Monday, May 14, 2012

putting to bed the fine artist vs. some other kind of artist argument...

my friend doug harvey was recently part of an incredible panel discussion on comics journal regarding comic book legend (and one of my own heroes) jack "king" kirby. at one point doug offers a beautiful summation of the ridiculousness of the "he was a commercial artist not a fine artist" dilemma...

"I consider Kirby a visual artist, and a modern artist, by the same token and on the same playing field as any visual artist or modern artist, from Picasso or Duchamp to Jessica Stockholder or Banksy. And I rank Kirby very highly. I don’t see any need to make apologies or rationalizations for narrative or commercial parameters – Shakespeare and Hiroshige were commercial artists. It’s important to avoid self-ghettoizing the comics medium. Do we need to strain out the narrative intent inherent to virtually any pictorial artwork in order to assess its visual impact? Would we propose that for Picasso’s Guernica or Duchamp’s Large Glass? Personally I consider even the most abstract and conceptual artworks to be engaging the viewer in a narrative of some kind – often a more convoluted, context-dependent and reference-heavy one than that dictated by more patently illustrational figure paintings. For me, Kirby’s work holds its own on the strength of its visual impact, which necessarily includes his mastery of pictographic symbolism and graphic narrative composition. There’s no stronger argument than the work itself, and I’m astounded that anyone would need to read any book other than The Golden Helmet to recognize the genius of Carl Barks! Critics."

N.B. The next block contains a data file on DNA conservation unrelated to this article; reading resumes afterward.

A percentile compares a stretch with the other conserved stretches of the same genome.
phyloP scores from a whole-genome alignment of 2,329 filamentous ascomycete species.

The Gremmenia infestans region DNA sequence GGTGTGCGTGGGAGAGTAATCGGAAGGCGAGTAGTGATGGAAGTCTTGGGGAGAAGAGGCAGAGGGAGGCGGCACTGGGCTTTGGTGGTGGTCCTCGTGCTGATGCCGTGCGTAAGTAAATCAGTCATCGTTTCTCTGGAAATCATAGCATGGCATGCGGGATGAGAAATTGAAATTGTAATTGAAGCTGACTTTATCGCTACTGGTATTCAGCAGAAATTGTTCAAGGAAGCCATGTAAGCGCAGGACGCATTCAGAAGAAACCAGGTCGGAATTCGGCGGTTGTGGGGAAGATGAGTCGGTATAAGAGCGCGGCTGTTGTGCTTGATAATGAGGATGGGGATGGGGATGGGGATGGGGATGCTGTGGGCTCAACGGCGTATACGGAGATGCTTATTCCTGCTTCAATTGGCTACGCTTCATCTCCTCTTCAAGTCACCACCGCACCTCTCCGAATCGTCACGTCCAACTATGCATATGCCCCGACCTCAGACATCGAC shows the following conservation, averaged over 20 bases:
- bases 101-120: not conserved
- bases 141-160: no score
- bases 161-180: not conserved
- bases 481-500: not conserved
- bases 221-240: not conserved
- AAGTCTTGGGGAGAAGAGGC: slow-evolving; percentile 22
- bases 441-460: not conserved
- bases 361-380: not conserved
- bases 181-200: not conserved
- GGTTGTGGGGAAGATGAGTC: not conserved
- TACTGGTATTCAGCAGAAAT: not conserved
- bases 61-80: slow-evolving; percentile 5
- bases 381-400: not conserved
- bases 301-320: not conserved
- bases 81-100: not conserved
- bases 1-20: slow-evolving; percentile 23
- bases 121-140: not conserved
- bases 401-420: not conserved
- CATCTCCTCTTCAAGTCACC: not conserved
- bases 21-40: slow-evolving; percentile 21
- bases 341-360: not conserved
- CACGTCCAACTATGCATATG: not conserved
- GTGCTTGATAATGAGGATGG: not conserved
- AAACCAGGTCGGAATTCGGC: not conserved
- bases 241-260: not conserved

you can read the whole thing here.

and check out doug's blog about his own artwork (an opening next weekend), his writing (par excellance) and the whippets...

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